By Chris Farrell, Next Avenue
Kayte Barton describes herself as a high-functioning autistic adult with mild cerebral palsy. Barton, 47, competed in every sport in the Special Olympics until she retired in 2018. She has also retired from work in her Twin Cities suburb, largely to escape the debilitating mental health strain from trying to make her autism seem nonexistent to employers.
“I use this time to work on things that are important to me and helping to improve the lives of people with intellectual disabilities all across the world,” she writes. “Through this work I have discovered I am truly passionate about advocating for people with disabilities!” (You can listen to her story in the public radio podcast I co-host, “small change: Money Stories from the Neighborhood” at Smallchangestories.org.)
Myrta Rosa, 64, lives with cerebral palsy and other disabilities in Elizabeth, N.J. She lives in her own apartment with support from Community Access Unlimited, a local nonprofit. Rosa currently works at Community Access part-time, shredding papers and doing other office tasks. The rest of the time, she advocates for people with disabilities, participates in her weekly bowling league and spends time with her sister.
“I haven’t decided yet when I want to retire,” she writes. “I want to keep working until I can’t do it anymore, while I still feel capable.”
Implications for Retirement for People With IDD
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Barton’s and Rosa’s stories are drawn from the current issue of Impact magazine’s “Retirement and Aging for People with Intellectual, Developmental, and Other Disabilities.”
The publication (paper and digital) explores the implications of longer lives for retirement, healthy aging, dementia, end-of-life decisions and other issues for people with what are known as intellectual and developmental disabilities or IDD. Impact is a publication by the University of Minnesota’s Institute on Community Integration; the masthead of the recent issue graciously lists me as one of four editors.
The combination of medical care advances and improved living conditions over the past several decades has boosted into the 60s the average lifespan of people with IDD. “People with disabilities are living longer,” says Janet Stewart, editor-in-chief of Impact. “Their concerns are mainstream.”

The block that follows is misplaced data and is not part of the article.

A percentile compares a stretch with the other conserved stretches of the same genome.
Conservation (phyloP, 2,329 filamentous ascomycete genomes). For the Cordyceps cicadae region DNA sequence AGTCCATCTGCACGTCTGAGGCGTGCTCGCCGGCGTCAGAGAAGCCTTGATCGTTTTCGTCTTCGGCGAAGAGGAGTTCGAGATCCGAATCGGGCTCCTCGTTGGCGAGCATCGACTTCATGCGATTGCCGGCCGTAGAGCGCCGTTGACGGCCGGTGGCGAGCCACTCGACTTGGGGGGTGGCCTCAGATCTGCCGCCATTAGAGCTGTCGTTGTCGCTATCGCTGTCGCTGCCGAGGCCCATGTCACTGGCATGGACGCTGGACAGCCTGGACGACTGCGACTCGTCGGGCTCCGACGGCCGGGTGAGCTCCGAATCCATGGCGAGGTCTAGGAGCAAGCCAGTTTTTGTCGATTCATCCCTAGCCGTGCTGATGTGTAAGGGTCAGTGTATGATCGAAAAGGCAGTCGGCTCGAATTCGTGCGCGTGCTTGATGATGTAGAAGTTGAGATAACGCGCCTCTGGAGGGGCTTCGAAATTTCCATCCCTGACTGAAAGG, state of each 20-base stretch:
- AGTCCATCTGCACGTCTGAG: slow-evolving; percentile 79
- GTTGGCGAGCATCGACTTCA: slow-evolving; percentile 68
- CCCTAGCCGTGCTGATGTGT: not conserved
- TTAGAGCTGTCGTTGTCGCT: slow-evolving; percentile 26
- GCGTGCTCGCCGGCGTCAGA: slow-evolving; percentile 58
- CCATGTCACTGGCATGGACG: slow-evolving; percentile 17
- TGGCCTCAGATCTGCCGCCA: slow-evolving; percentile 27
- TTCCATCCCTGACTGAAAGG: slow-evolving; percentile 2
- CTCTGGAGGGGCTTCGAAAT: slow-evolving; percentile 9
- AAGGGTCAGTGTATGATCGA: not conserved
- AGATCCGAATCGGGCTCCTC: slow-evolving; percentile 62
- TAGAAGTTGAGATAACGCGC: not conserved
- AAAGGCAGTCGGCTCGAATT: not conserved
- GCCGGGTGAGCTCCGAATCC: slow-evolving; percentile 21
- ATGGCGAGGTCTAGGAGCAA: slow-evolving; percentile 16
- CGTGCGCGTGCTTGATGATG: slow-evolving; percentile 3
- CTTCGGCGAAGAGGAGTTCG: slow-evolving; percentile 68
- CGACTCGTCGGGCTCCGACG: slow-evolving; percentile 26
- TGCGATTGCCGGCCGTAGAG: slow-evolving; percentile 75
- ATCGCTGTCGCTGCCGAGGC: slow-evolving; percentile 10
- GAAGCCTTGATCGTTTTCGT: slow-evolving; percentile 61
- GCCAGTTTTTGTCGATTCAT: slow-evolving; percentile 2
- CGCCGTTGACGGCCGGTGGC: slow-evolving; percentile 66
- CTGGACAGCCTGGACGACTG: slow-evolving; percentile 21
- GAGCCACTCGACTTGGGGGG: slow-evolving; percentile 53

Sad to say, the aging challenges confronted by the IDD community reflect and reinforce the larger failures of American society when it comes to an aging population.
We’re letting down too many older Americans with IDD. We’re also failing the frail oldest adults and their families with our porous caregiving system; we seem unable to shatter the employment barriers of ageism and age discrimination; we’re unwilling to make investments that tackle deep-rooted health inequities that accumulate with time and we aren’t adequately addressing the harsh reality that old age and economic insecurity are synonymous for too many people.
As Paul Irving, the outgoing chairman of the Milken Institute Center for the Future of Aging and a 2016 Next Avenue Influencer in Aging explains in the issue’s conversation with him and Michelle Putnam, professor in the School of Social Work at Simmons University: “We’re long overdue for a conversation in the United States about our values, about what we stand for. We talk a lot about our shared interests and community, but what does that really mean in America?”
What Could Be Helpful for Disabled Retirees
Amen to that, Paul Irving.
Impact covers a wide range of aging topics, but for this column I’ll focus on retirement and people with IDD, which I found particularly intriguing.
Individuals with IDD typically depend on a complex variety of government programs for income and services support, such as Social Security, Supplemental Security Income, Medicare, Medicaid and community-based services; 71% of people with IDD live with an aging family member.
Many individuals with IDD want to work for purpose and independence, although the availability of employment opportunities for them has long fallen far short of demand.